Prong Two: Show Your Notebook Who’s Boss
That said, sometimes a more luscious notebook makes us swoon. We cannot stifle our urge to have it. Maybe we’re drawn to the glistening pleather binding. Or perhaps the book is an elegant gift from someone who doesn’t understand we like to write hard and reckless – legible handwriting and appropriate grammar be damned! We want, just once in our lives (okay, twice if we like it the first time) to spill our ink in such a sexy set of pages. Making the first move and showing these untouched books the ways of our words can feel awkward, however.

My advice when attempting to score with a high-class notebook: Just go for it. Write something – anything – the second such a book comes into your life, before you develop emotional attachments. What you write does not have to be meaningful or good. It doesn’t even have to be words. Sometimes, our blank notebooks are best broken in by playing a game of tic-tac-toe, or drawing an intoxicated walrus. Hell, you can even take a ballpoint pen and poke holes in the first page of your leather-bound diary. Seriously, Tonya, some notebooks are into that kind of thing. The point is: you must take control without hesitating. Once you’ve placed your mark upon the first page, subsequent pages will not seem so intimidating.

Now, if you are pure of heart, if all of these highly inappropriate innuendos aren’t enough to convince you it’s okay to wantonly ravage your journals, there’s an alternative, new-agey, weirder but less sleazy angle from which we can look at all of this.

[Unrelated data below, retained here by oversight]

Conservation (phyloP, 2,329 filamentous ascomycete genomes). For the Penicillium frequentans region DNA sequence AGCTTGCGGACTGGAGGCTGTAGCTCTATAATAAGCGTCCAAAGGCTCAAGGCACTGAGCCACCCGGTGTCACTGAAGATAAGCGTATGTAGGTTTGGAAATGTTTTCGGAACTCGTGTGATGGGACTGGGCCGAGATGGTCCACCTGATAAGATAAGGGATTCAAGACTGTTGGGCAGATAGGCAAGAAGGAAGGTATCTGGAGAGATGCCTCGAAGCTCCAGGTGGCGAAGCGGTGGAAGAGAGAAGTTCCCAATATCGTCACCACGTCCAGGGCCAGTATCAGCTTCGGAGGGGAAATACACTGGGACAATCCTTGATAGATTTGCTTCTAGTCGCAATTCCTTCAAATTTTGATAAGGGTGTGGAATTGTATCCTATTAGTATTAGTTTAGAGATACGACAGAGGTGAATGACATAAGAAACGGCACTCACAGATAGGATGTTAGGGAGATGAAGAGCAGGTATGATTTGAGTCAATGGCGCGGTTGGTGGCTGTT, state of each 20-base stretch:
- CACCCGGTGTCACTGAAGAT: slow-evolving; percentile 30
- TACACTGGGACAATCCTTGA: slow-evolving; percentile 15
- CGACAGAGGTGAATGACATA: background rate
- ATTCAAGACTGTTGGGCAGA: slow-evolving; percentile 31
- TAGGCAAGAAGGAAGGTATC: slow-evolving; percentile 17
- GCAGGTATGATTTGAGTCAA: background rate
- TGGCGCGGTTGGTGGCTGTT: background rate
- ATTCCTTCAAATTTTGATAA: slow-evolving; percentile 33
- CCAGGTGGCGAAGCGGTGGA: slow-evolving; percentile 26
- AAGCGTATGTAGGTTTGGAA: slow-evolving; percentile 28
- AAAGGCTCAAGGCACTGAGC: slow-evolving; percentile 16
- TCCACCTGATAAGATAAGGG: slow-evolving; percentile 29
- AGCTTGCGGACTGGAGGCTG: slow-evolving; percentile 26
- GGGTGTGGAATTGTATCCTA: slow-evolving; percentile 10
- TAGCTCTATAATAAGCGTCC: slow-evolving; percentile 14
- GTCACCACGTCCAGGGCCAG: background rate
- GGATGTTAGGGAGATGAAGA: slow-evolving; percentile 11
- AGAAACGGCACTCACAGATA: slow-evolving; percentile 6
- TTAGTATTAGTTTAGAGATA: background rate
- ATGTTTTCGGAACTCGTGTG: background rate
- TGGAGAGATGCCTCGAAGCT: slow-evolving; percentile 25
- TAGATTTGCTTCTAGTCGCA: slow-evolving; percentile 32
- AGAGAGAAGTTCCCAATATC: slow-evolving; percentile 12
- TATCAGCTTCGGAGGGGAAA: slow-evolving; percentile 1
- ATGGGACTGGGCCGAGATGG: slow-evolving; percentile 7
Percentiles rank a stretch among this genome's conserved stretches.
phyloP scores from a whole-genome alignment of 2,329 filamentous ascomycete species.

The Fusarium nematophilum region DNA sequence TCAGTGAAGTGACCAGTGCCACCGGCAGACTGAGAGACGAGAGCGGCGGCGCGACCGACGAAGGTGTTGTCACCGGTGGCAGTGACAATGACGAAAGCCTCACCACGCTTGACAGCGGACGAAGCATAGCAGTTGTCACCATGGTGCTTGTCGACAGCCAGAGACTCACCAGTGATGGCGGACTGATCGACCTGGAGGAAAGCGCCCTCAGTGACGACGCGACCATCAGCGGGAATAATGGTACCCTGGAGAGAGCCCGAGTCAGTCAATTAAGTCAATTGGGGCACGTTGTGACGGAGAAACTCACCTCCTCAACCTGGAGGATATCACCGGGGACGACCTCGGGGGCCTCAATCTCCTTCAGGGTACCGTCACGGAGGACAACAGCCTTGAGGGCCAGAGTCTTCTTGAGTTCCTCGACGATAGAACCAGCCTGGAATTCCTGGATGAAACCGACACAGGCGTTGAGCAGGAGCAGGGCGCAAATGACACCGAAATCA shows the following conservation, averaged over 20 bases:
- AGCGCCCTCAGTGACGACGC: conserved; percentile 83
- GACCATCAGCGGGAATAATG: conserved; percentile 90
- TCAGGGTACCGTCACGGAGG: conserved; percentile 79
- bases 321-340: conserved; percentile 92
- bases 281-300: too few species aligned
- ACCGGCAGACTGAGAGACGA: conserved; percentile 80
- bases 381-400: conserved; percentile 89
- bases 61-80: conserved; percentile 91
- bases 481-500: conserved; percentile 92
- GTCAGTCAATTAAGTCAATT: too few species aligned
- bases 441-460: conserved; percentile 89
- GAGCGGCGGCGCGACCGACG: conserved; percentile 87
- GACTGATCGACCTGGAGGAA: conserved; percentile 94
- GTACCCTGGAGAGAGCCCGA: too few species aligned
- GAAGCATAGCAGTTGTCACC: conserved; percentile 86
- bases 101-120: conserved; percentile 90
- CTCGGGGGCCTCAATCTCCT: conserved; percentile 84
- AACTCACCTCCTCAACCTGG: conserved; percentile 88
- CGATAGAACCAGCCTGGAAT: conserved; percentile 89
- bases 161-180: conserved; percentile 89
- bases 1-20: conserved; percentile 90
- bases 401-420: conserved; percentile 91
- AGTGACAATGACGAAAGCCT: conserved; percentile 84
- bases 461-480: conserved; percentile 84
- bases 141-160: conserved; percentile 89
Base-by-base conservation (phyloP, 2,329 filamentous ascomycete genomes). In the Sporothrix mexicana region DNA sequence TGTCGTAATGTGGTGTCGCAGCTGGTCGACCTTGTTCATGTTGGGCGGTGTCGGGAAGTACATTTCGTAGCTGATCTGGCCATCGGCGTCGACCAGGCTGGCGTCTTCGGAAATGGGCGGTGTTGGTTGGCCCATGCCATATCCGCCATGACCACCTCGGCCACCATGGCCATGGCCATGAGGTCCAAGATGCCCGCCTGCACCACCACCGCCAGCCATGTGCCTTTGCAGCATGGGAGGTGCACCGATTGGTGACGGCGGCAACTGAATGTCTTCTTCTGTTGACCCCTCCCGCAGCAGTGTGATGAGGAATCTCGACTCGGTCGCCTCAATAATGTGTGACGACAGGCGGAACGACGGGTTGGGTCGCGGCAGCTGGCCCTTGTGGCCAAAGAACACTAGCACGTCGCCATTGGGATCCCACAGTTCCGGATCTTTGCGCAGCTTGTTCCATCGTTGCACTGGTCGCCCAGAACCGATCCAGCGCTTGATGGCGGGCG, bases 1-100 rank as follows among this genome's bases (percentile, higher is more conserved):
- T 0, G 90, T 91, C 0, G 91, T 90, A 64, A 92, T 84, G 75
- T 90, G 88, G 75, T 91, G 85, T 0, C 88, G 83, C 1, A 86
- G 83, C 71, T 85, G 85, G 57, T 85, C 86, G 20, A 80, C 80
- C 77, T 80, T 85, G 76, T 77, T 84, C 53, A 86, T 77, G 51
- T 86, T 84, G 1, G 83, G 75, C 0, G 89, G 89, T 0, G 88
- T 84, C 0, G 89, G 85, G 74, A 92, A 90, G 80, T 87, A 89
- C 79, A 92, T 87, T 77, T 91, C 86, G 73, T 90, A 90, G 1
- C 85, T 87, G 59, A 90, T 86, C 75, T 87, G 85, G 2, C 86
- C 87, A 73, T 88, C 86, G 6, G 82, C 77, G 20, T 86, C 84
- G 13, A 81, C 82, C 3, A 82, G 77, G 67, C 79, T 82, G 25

Prong Three: Show Your Pages Some Love
What you are telling me when you ask your question, Tonya, is that you feel a need to respect your notebooks by not putting any marks in them. But leaving them empty is not respecting them.

Blank books are not created to be left blank. A blank book – I don’t care how pure and innocent the paper looks – has no soul. If you want to respect a blank book, the thing to do is slather its pages with rambling, brilliantly neurotic scrawl.

Every blank notebook has the potential to be a unique, weirdly wonderful, perfectly imperfect collection of words. Or it can be left empty and neglected. Ask yourself: which way is respecting the pages and which way is needlessly wasting trees? Your notebooks are begging you to write in them, Tonya. They do not want you to be perfect. They just want to feel loved.

So write, Tonya! Write imperfectly because it’s the only way anybody can write. It is what your seemingly pure journal wants done to it. It will respect you in the morning.

Do you have a question about writing, travel, or absolutely anything else? Send it to Dave and you might see it answered in a future “Ask Dave” column.

Want to learn how to write in ways that make your readers shudder in ecstasy? Check out Dave’s super fun online writing classes or hire him as your personal writing coach.

Published on Sunday, December 29, 2013

3 Responses to “Ask Dave: How Can I Deflower My Virgin Notebooks?”

  1. Deborah Reiling
    January 1, 2014 at 12:03 PM

    Excellent points! I especially liked the part about leaving them empty is not respecting them.

  2. January 22, 2014 at 6:44 AM

    Love your sense of humour and your writing style!

  3. January 22, 2014 at 11:39 PM

    Thanks to both of you!